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Tucson to require vaccinations for city employees starting Aug. 24

Those who fail to obtain waiver or get first dose could be suspended without pay for eight days
KOLD News 6-6:30 p.m. recurring
Published: Aug. 13, 2021 at 12:53 PM MST|Updated: Aug. 13, 2021 at 6:34 PM MST
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TUCSON, Ariz. (KOLD News 13) - The Tucson City Council hosted a special meeting Friday, Aug. 13.

The only item on the agenda was to discuss and vote on an ordinance that would require staff get vaccinated as a “condition of continued employment.”

The ordinance passed 6-1, reaching a supermajority. Mayor Regina Romero and council members Lane Santa Cruz, Paul Cunningham, Karin Uhlich, Richard Fimbres and Steve Kozachik voted for while Nikki Lee was the lone no vote.

According to the city, around 1,000 of its 4,500 employees are unvaccinated.

Tucson City Manager Michael Ortega recommended the council and Mayor Regina Romero approve the ordinance, which they did.

Several large governmental agencies -- U.S. federal, New York and California -- have said they will require at least some employees get vaccinated. Large private companies -- like Google, Facebook and the NFL -- have done the same.

Banner Health and TMC HealthCare, two of the largest health employers in Arizona, recently announced they would also require the vaccine.

Tucson employees have until Tuesday, Aug. 24, to get at least one dose of the approved vaccines. If an employee doesn’t do that or doesn’t obtain a waiver from a physician, they could be suspended without pay for five days.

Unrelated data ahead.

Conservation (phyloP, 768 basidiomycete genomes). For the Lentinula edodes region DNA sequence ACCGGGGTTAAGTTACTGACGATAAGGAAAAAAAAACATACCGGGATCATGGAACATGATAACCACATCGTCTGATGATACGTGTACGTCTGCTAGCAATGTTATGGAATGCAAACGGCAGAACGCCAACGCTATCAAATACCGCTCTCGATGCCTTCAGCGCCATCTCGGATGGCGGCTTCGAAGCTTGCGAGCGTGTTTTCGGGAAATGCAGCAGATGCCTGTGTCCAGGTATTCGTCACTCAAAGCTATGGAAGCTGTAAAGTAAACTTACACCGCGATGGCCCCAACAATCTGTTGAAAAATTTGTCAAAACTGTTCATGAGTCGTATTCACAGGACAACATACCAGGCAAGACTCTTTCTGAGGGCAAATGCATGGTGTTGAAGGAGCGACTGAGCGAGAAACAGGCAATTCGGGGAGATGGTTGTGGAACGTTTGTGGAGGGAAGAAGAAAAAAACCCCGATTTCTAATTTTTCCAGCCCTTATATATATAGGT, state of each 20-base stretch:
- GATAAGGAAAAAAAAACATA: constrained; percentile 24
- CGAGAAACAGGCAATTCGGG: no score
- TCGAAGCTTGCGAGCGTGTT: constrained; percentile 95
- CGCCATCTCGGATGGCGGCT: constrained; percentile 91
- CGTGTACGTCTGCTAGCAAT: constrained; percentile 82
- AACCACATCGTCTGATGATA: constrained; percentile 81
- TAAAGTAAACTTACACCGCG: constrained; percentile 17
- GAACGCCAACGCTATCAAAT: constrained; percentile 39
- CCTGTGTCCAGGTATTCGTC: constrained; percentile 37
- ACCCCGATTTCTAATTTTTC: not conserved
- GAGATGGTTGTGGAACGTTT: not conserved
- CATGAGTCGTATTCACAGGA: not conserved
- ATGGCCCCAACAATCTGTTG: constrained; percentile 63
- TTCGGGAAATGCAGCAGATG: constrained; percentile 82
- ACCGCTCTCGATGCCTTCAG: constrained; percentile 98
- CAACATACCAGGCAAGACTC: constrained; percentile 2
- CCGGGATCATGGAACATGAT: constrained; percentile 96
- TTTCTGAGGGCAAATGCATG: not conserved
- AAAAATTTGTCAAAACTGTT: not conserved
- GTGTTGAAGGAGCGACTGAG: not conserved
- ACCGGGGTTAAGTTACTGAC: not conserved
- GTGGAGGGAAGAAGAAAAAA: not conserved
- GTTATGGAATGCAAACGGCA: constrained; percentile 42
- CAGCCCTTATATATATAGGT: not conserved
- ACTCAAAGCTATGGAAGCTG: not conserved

Employees who refuse to get vaccinated could also face “mandatory testing, restrictions on travel or eligibility for certain assignments, enhanced mask-wearing requirements and more.”

There is a caveat in the ordinance though.

If at least 750 of the 1,000 unvaccinated employees get their shot by Friday, Aug. 20, the policy would not go into effect.

Ortega will report to the council during the next meeting, set for Sept. 9, about how many of the employees have gotten vaccinated. If not enough get the shot, the council may consider termination as a punishment.

The ordinance also allows the city to offer incentives, like additional leave/time off, for those who get vaccinated.

According to Ortega, the city has the legal right to require the vaccine.

“The City of Tucson, as an employer, may lawfully compel its employees to get vaccinated against COVID-19, and/or to get regular testing to determine any COVID-19 infection, subject to legally required exemptions and/or accommodations based upon medical conditions/disabilities and sincerely held religious beliefs,” he wrote in a letter to the council and mayor. “The policies and requirements as proposed incorporate these legal requirements. The City Attorney has reviewed and approved all components of the policies.”

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